Security firm McAfee might be something of a household name these days, but that has more to do with the over-the-top antics of the company’s founder rather than what it’s achieved in the security space. That’s in spite of the fact that John McAfee hasn’t worked for the company in almost two decades.
But apparently, Intel, the company that snapped up McAfee back in 2011, doesn’t like the brand name of its acquisition being dragged through the mud, as it were. So what’s it going to do about it? Why, it’s going to change the name in an effort to distance itself as much as possible from its ex-fugitive founder, although the software (and the logo) will remain exactly the same.
The rebranding was announced at the CES show in Las Vegas on Monday, during Intel CEO Brian Krzanich’s keynote. He said that the McAfee name would slowly be phased out, replaced by the name “Intel Security”.
“Intel is bringing its award-winning mobile security to every mobile device, phones, tablets, wearables,” said Krzanich his speech.
Krzanich added that Intel Security will retain the signature red shield logo of McAfee, with the rebranding due to come when the next update for its software is rolled out.
Aside from the new name, elements of Intel Security will soon be offered to mobile devices for free.
“The complexity of keeping digital identities safe grows as mobile applications and devices become a more important part of our daily lives,” said Krzanich. “Intel’s intent is to intensify our efforts dedicated to making the digital world more secure, and staying ahead of threats to private information on mobile and wearable devices.”
When Intel splashed out more than $7 million bucks on McAfee three years ago, it had no idea what the man who gave the company its name would later get up to.
McAfee’s madcap escapades began in April 2012, when he was arrested for possessing an unlicensed weapon and unlicensed drug manufacturing, although no charges were brought against him. But worse was to come when in November of the same year, police in Belize named McAfee as a suspect in the murder of his neighbour. McAfee subsequently fled the country, before being arrested in Guatemala, where he was deported back to the United States.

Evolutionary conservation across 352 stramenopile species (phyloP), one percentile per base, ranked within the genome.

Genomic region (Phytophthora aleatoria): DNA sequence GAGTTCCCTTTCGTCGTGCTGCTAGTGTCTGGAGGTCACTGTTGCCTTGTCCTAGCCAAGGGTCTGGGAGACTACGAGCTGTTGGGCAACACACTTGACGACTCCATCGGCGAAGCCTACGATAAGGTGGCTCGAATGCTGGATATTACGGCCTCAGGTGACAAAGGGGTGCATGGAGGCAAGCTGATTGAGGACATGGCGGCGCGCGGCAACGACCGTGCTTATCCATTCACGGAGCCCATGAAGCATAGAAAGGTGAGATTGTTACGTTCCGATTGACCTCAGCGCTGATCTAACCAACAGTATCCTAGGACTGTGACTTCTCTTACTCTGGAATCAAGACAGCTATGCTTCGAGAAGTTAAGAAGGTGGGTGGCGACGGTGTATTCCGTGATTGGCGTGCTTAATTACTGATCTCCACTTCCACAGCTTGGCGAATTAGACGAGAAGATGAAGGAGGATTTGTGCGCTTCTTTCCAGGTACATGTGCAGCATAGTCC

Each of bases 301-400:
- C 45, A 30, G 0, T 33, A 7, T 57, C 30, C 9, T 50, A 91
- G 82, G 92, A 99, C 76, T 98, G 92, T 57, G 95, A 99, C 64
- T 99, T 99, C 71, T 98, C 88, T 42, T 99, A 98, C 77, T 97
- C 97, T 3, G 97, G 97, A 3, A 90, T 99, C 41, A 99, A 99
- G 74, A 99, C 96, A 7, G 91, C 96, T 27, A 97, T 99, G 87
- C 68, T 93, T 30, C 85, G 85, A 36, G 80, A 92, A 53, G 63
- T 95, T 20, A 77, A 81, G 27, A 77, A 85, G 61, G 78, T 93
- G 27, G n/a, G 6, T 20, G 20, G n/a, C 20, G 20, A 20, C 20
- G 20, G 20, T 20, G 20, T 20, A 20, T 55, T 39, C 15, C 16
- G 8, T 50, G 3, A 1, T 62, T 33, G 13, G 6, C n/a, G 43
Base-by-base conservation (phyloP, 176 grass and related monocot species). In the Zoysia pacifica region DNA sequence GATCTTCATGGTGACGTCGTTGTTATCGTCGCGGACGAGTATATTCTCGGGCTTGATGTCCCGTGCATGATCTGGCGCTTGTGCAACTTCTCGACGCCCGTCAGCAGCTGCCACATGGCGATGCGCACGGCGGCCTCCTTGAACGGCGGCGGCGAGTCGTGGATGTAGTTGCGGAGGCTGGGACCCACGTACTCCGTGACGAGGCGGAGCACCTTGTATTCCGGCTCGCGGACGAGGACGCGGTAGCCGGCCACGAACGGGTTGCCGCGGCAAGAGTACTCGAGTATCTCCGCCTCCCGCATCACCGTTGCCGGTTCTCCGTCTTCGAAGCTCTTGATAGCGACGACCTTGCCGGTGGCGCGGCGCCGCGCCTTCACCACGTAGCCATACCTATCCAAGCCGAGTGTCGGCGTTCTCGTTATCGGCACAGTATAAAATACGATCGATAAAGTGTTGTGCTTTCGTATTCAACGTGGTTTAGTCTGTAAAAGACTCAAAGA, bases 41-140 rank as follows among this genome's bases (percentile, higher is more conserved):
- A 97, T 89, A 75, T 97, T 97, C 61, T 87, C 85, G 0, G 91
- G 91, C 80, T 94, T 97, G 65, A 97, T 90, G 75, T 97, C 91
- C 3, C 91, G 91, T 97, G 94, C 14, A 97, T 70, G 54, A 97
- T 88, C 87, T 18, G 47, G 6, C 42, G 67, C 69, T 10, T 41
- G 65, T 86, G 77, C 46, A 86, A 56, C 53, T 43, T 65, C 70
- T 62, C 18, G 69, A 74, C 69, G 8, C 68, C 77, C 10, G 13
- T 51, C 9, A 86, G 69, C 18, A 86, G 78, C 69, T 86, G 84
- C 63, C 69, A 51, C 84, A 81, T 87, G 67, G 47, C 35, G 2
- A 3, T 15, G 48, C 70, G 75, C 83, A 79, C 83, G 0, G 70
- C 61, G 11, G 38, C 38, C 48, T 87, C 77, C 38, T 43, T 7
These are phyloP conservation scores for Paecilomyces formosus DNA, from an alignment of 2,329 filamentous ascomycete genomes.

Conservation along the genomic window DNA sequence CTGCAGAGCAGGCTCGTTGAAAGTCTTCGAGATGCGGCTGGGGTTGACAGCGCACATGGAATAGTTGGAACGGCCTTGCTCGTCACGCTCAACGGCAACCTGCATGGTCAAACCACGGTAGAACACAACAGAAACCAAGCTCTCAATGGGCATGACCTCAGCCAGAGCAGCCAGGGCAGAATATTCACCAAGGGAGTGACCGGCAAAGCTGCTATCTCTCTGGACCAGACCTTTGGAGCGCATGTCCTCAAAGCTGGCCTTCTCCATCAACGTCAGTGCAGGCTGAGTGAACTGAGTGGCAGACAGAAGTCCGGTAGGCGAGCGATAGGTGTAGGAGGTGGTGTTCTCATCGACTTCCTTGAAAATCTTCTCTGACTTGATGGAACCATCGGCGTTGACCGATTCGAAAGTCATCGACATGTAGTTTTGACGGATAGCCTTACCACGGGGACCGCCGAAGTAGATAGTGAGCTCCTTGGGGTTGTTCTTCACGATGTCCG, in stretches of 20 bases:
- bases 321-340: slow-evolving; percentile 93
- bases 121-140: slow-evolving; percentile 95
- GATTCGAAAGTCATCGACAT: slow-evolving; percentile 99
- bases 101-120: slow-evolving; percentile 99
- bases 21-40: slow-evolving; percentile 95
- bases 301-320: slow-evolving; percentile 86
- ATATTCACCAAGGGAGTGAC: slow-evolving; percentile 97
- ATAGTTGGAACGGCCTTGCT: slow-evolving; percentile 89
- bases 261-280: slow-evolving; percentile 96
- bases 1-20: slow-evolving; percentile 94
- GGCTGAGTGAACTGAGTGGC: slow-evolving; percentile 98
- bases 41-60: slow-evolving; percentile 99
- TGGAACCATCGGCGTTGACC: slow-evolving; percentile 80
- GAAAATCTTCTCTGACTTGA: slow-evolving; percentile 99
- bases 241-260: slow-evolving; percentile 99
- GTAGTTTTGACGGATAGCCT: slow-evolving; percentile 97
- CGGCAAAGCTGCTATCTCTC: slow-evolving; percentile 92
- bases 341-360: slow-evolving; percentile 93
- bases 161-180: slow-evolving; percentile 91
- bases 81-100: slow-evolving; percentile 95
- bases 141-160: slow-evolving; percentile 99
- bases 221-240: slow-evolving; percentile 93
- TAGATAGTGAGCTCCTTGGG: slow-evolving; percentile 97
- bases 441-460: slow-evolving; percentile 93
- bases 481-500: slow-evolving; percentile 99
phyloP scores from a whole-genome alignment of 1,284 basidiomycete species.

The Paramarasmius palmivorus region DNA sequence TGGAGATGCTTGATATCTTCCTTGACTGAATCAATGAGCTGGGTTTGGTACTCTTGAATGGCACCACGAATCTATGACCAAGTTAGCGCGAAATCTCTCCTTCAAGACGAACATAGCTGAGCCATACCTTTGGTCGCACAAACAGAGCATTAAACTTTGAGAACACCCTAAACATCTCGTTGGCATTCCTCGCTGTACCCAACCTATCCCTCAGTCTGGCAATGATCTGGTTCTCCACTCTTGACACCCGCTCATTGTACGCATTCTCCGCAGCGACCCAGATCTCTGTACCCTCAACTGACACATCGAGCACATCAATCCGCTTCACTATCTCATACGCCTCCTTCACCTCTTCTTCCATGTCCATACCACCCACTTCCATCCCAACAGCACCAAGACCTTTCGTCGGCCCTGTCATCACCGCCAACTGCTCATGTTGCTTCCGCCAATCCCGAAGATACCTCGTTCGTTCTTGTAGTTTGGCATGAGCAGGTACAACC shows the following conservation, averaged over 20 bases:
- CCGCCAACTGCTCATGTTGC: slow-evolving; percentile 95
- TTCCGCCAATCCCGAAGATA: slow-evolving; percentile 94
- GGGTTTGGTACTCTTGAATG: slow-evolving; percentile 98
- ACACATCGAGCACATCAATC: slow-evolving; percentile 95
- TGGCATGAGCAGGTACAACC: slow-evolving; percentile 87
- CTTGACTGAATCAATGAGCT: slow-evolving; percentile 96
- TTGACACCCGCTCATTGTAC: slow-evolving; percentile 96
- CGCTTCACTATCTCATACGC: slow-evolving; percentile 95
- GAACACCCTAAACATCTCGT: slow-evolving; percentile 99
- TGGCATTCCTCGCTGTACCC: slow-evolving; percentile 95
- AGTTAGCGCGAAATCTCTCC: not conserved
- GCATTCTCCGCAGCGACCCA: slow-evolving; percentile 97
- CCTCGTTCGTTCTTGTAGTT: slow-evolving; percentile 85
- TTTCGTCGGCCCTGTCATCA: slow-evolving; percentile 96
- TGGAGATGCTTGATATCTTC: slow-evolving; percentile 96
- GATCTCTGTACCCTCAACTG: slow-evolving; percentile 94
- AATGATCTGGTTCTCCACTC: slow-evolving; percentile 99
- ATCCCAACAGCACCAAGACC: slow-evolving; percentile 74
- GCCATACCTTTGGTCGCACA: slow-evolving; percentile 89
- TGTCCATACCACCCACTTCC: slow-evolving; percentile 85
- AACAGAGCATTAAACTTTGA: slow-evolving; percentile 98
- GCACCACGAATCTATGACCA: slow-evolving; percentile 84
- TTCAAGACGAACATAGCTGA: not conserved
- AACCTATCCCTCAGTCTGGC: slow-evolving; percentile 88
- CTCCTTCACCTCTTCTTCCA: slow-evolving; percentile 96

To be fair, McAfee hasn’t been charged by Belizean authorities in the murder case, but it’s probably not the kind of behavior that Intel wants associated with its security products. There could be other reasons for the rebranding of course – maybe Intel just wants to make a ‘name’ for itself in the security space, but the likelihood is that McAfee’s incredible saga certainly had something to do with it.
In any case, it doesn’t look like the man himself is all that bothered. Just hours after Krzanich’s announcement, McAfee took to Twitter to express his delight at the news…
— John McAfee (@officialmcafee) December 12, 2013
…before repeating to the BBC just how elated he was:
“I am now everlastingly grateful to Intel for freeing me from this terrible association with the worst software on the planet. These are not my words, but the words of millions of irate users.”
“My elation at Intel’s decision is beyond words.”